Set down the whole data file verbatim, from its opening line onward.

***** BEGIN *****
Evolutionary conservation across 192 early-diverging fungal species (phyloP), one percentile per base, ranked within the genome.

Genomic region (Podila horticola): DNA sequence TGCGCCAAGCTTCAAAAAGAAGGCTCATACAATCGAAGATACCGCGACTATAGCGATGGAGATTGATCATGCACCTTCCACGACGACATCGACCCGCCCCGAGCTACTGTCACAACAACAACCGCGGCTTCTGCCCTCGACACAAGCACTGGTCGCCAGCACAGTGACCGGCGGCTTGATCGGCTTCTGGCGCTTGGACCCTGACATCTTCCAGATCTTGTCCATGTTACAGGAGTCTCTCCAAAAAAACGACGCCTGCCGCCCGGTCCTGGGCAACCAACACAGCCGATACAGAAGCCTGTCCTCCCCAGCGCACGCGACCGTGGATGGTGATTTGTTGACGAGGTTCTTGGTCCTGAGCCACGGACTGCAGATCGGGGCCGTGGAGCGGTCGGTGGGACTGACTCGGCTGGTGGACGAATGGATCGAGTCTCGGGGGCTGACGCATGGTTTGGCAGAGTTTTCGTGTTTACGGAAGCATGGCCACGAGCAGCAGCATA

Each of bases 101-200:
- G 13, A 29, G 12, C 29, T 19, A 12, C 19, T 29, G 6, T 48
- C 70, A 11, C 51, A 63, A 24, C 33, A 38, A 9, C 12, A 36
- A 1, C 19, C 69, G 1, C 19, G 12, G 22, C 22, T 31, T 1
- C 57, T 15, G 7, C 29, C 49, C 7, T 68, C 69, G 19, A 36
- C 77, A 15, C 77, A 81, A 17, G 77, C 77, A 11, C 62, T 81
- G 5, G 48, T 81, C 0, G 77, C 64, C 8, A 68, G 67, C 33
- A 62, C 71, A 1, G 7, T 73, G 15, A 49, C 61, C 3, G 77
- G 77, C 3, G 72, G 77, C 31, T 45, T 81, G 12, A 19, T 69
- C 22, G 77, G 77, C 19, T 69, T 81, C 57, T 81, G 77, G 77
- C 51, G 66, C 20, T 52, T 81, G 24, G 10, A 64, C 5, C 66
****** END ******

Evolutionary conservation across 192 early-diverging fungal species (phyloP), one percentile per base, ranked within the genome.

Genomic region (Podila horticola): DNA sequence TGCGCCAAGCTTCAAAAAGAAGGCTCATACAATCGAAGATACCGCGACTATAGCGATGGAGATTGATCATGCACCTTCCACGACGACATCGACCCGCCCCGAGCTACTGTCACAACAACAACCGCGGCTTCTGCCCTCGACACAAGCACTGGTCGCCAGCACAGTGACCGGCGGCTTGATCGGCTTCTGGCGCTTGGACCCTGACATCTTCCAGATCTTGTCCATGTTACAGGAGTCTCTCCAAAAAAACGACGCCTGCCGCCCGGTCCTGGGCAACCAACACAGCCGATACAGAAGCCTGTCCTCCCCAGCGCACGCGACCGTGGATGGTGATTTGTTGACGAGGTTCTTGGTCCTGAGCCACGGACTGCAGATCGGGGCCGTGGAGCGGTCGGTGGGACTGACTCGGCTGGTGGACGAATGGATCGAGTCTCGGGGGCTGACGCATGGTTTGGCAGAGTTTTCGTGTTTACGGAAGCATGGCCACGAGCAGCAGCATA

Each of bases 101-200:
- G 13, A 29, G 12, C 29, T 19, A 12, C 19, T 29, G 6, T 48
- C 70, A 11, C 51, A 63, A 24, C 33, A 38, A 9, C 12, A 36
- A 1, C 19, C 69, G 1, C 19, G 12, G 22, C 22, T 31, T 1
- C 57, T 15, G 7, C 29, C 49, C 7, T 68, C 69, G 19, A 36
- C 77, A 15, C 77, A 81, A 17, G 77, C 77, A 11, C 62, T 81
- G 5, G 48, T 81, C 0, G 77, C 64, C 8, A 68, G 67, C 33
- A 62, C 71, A 1, G 7, T 73, G 15, A 49, C 61, C 3, G 77
- G 77, C 3, G 72, G 77, C 31, T 45, T 81, G 12, A 19, T 69
- C 22, G 77, G 77, C 19, T 69, T 81, C 57, T 81, G 77, G 77
- C 51, G 66, C 20, T 52, T 81, G 24, G 10, A 64, C 5, C 66